I don't mean to sound heartless or unsympathetic, but the assumption that while in good health, she was other than as you perceived, is unfounded.
This is the thought that first came to my mind as well. Math Is Hard, it sounds like you ARE a compassionate person, and nothing you said suggested you ever wished this woman harm despite her meanness to you. Your reaction to being asked to delete her accounts was that you were relieved thinking she was fired and finally going to stop berating you. There is no ill-intent to this. Illness is not an excuse to be mean-spirited. If anything, one would have hoped that woman would have learned the importance of enjoying life in her last days rather than holding onto such bitterness.

As a post-thought...another possibility of why this woman was so mean to the bitter end is that she didn't want pity. For her, it might have been better to have people dislike her and treat her like a normal, albeit mean, person rather than have people be extra-nice just because she was dying. And she may have been mean to protect others from getting to friendly with her and then being hurt when she died. Maybe your reaction was exactly how she wanted things to be. If you had known, perhaps your attempt at compassion would have been unwelcome, a sign of giving up on her. You treated her just like you would any other person who behaved the way she behaved, and that may have been the best thing you could have done for her.
Moonbear
#29
Aug17-04, 10:55 PM
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Quote Quote by Evo
Well, they found his body that Saturday. Apparantly he had fallen down the steps in his house Monday night/Tuesday morning and broken his neck.
That's so sad for someone to be dead a week and not have any friends or family close enough to notice.
Math Is Hard
#30
Aug18-04, 01:15 AM
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# 42 you bring up some interesting points. There is no "Miss Manners Guide to Dying",
(and who really cares if there were) and we all get to choose to do our last days as we see fit.

Evo, thank you for sharing that story with me. It makes me feel less alone in this situation. It reminds me of a video I saw of a Cultural Anthropology grad student who came from a small tribe in Africa. He had come to the U.S. to study North American ways in Urban Society. He was completely floored that a situation could exist where someone could become homeless in our culture and not be taken in, or that someone in our society could pass away and this could go unnoticed for days.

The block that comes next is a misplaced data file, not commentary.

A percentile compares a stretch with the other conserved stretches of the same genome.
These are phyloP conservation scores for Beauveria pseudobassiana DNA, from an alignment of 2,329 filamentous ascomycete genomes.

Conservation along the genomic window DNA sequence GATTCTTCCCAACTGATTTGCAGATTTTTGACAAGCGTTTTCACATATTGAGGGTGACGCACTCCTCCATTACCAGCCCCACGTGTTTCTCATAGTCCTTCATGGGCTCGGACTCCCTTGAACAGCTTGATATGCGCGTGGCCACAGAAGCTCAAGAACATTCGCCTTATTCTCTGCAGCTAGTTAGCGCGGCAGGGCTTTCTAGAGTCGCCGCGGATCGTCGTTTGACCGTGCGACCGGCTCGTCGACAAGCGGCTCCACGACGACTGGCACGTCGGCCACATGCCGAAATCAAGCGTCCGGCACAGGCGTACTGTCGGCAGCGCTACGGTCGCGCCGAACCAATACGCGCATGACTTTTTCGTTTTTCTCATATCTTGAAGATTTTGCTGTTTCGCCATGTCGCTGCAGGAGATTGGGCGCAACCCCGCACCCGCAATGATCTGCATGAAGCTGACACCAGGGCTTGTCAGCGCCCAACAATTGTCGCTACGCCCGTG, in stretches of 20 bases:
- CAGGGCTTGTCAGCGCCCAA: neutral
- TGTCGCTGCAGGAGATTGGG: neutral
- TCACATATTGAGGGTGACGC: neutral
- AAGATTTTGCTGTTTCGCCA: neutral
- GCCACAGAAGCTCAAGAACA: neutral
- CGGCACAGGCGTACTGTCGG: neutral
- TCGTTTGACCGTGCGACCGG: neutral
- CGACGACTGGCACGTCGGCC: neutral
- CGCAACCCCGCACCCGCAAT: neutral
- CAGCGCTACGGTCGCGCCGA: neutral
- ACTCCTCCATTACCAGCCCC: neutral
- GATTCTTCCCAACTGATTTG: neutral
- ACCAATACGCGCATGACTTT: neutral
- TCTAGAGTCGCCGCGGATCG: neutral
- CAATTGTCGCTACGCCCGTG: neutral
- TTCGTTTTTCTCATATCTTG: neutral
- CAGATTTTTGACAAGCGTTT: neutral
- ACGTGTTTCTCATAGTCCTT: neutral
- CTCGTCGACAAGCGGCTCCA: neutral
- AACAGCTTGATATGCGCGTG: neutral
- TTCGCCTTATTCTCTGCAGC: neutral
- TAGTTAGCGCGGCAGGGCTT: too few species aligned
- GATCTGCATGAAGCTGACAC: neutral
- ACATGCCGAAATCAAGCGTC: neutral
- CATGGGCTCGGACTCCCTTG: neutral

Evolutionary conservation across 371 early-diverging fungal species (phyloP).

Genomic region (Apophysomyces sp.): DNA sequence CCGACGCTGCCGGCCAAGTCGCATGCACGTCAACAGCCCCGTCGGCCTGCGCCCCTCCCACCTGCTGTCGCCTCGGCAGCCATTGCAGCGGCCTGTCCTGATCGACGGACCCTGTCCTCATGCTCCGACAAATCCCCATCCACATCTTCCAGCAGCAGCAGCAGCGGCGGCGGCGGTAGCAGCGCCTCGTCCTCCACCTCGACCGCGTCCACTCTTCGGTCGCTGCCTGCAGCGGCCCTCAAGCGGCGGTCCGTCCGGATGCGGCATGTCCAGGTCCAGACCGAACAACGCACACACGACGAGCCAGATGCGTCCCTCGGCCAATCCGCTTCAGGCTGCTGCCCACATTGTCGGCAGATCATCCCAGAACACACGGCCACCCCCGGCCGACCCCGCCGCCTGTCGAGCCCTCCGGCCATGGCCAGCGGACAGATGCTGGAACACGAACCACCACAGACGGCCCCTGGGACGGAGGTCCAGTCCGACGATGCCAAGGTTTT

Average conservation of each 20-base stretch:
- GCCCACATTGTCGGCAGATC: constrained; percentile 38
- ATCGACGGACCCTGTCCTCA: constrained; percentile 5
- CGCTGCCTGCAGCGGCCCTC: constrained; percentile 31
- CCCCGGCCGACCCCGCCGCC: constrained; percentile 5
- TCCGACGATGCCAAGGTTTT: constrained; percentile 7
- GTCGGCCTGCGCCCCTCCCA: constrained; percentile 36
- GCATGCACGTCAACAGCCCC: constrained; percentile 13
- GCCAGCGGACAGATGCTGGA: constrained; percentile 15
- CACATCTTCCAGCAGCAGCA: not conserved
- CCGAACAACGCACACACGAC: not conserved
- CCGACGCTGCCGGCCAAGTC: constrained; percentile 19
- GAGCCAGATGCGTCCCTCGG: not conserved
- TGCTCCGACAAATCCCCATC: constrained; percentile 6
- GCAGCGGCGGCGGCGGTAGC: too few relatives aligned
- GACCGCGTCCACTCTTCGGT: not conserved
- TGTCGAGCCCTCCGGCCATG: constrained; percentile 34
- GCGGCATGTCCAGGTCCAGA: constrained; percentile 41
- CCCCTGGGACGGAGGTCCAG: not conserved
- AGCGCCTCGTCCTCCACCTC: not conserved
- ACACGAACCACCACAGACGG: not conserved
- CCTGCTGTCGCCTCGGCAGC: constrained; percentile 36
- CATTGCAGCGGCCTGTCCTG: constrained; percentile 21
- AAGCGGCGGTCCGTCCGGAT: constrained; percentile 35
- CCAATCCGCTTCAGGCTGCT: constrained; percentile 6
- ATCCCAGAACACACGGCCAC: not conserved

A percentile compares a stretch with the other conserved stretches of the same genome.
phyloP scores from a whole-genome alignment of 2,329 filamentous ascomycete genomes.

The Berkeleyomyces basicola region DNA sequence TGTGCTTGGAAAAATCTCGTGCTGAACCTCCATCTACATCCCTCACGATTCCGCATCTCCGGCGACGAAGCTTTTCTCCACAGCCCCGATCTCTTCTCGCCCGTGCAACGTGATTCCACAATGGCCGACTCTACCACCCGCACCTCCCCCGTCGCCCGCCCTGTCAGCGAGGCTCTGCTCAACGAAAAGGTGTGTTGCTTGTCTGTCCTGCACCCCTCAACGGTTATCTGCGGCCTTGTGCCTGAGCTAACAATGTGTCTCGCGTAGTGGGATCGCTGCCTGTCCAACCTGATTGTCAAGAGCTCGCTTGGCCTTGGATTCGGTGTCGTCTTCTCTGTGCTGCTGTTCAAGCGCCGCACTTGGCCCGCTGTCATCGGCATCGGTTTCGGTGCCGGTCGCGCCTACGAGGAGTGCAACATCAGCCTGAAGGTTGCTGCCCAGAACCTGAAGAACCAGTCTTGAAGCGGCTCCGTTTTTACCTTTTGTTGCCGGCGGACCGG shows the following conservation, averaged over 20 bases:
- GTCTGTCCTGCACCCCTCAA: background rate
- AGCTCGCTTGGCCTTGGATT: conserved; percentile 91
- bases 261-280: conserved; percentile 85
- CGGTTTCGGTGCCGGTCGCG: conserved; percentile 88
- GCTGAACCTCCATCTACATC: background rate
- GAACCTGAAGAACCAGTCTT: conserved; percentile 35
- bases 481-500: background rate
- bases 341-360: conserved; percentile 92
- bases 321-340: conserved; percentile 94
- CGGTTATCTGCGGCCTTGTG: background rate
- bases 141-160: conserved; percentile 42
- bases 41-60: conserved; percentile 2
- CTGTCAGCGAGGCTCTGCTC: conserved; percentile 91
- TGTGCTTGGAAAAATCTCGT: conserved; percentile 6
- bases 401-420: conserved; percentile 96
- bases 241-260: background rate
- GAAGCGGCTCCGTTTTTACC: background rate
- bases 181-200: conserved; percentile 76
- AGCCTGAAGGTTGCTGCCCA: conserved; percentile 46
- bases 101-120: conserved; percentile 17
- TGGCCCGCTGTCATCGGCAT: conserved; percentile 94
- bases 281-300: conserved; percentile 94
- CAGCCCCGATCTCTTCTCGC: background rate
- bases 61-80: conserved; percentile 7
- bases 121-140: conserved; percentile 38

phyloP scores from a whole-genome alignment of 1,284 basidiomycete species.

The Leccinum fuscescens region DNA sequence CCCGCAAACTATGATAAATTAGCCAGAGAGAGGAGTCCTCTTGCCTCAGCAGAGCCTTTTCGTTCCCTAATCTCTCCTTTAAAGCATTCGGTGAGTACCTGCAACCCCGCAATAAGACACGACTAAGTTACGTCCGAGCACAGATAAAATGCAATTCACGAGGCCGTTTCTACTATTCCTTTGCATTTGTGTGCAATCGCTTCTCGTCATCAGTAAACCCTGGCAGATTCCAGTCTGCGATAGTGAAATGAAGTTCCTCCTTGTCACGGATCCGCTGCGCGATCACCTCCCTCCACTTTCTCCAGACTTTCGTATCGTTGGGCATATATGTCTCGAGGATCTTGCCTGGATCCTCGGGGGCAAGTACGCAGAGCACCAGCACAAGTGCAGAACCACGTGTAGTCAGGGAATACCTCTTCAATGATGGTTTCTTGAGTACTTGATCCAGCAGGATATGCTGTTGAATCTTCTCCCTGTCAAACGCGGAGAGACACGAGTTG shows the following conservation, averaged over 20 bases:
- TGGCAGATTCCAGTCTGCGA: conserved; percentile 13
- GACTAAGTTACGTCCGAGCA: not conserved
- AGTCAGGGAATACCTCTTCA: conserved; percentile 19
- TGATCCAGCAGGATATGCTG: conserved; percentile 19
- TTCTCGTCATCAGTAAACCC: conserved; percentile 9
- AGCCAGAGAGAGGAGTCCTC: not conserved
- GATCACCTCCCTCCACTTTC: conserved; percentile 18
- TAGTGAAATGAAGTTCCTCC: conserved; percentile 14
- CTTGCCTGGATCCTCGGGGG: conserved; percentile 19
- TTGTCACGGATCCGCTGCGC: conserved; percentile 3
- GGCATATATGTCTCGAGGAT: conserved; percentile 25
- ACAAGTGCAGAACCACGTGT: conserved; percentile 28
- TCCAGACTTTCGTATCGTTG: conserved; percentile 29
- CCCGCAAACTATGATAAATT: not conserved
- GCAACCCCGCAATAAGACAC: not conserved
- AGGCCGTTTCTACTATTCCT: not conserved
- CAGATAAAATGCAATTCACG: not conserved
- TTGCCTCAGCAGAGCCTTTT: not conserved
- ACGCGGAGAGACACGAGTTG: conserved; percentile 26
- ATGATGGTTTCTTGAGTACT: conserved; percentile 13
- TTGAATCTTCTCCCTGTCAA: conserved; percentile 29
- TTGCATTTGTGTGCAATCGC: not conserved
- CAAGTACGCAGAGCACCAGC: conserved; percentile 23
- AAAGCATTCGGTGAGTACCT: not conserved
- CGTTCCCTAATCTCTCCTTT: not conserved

plover, I have wondered what a tribute to her might be like. I am sure it is exactly as you described.

Moonbear, thank you for the insight, this is something I have not been considering.
Faced with death, a woman of her position and attitude would certainly not want sympathy or pity. Nothing could be more irksome.
And since she was considerably older than me, to establish her position of power, she probably came up through that philosophy of "if you want to compete in the boys club you better act as tough as you can or you'll never get respect". It was a different time then. I can see how she wouldn't want that undermined after all those years of hard work establishing this. And then there is the defense mechanism that you mentioned - that she might have alienated people in those last days to avoid hurting them in the end. There certainly is a valor in that.
Well, I suppose the best I can do is drink a toast in her honor, and I plan on doing so. I could do the traditional Franciscan penance of putting on the hair shirt and going out in the snow to flail myself, but snow is so hard to come by in Los Angeles.
zoobyshoe
#31
Aug18-04, 02:41 AM
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Quote Quote by Math Is Hard
There really is an element in of that in there. It's like we never really trust that bad thoughts can't do damage to another person or another thing. It is probably especially hard for those of us who were brought up to say our prayers every night, basically to wish good things upon people we love. Of course it would seem natural that the opposite would work, and that we could send negative things rather than blessings. (even by accident)
Boy, you're right. I didn't even connect it to prayers when I suggested we learn it in childhood, but now that you mention it, that is probably where it gets reinforced the most: if praying for someone helps them, then it's natural to assume mental negativity toward them would have an authentic bad effect.

David Burns does an excercize with his cognitive therapy patients: he has them sit there and think bad thoughts about him for a while. At the end of it he always ends up just fine. They, however, may find themselves in a bad mood. Which demonstrates the point Ivan was making before: we are the ones who have to sit and listen to our negative thoughts. The other person is unaffected. It's usually not worth the stress.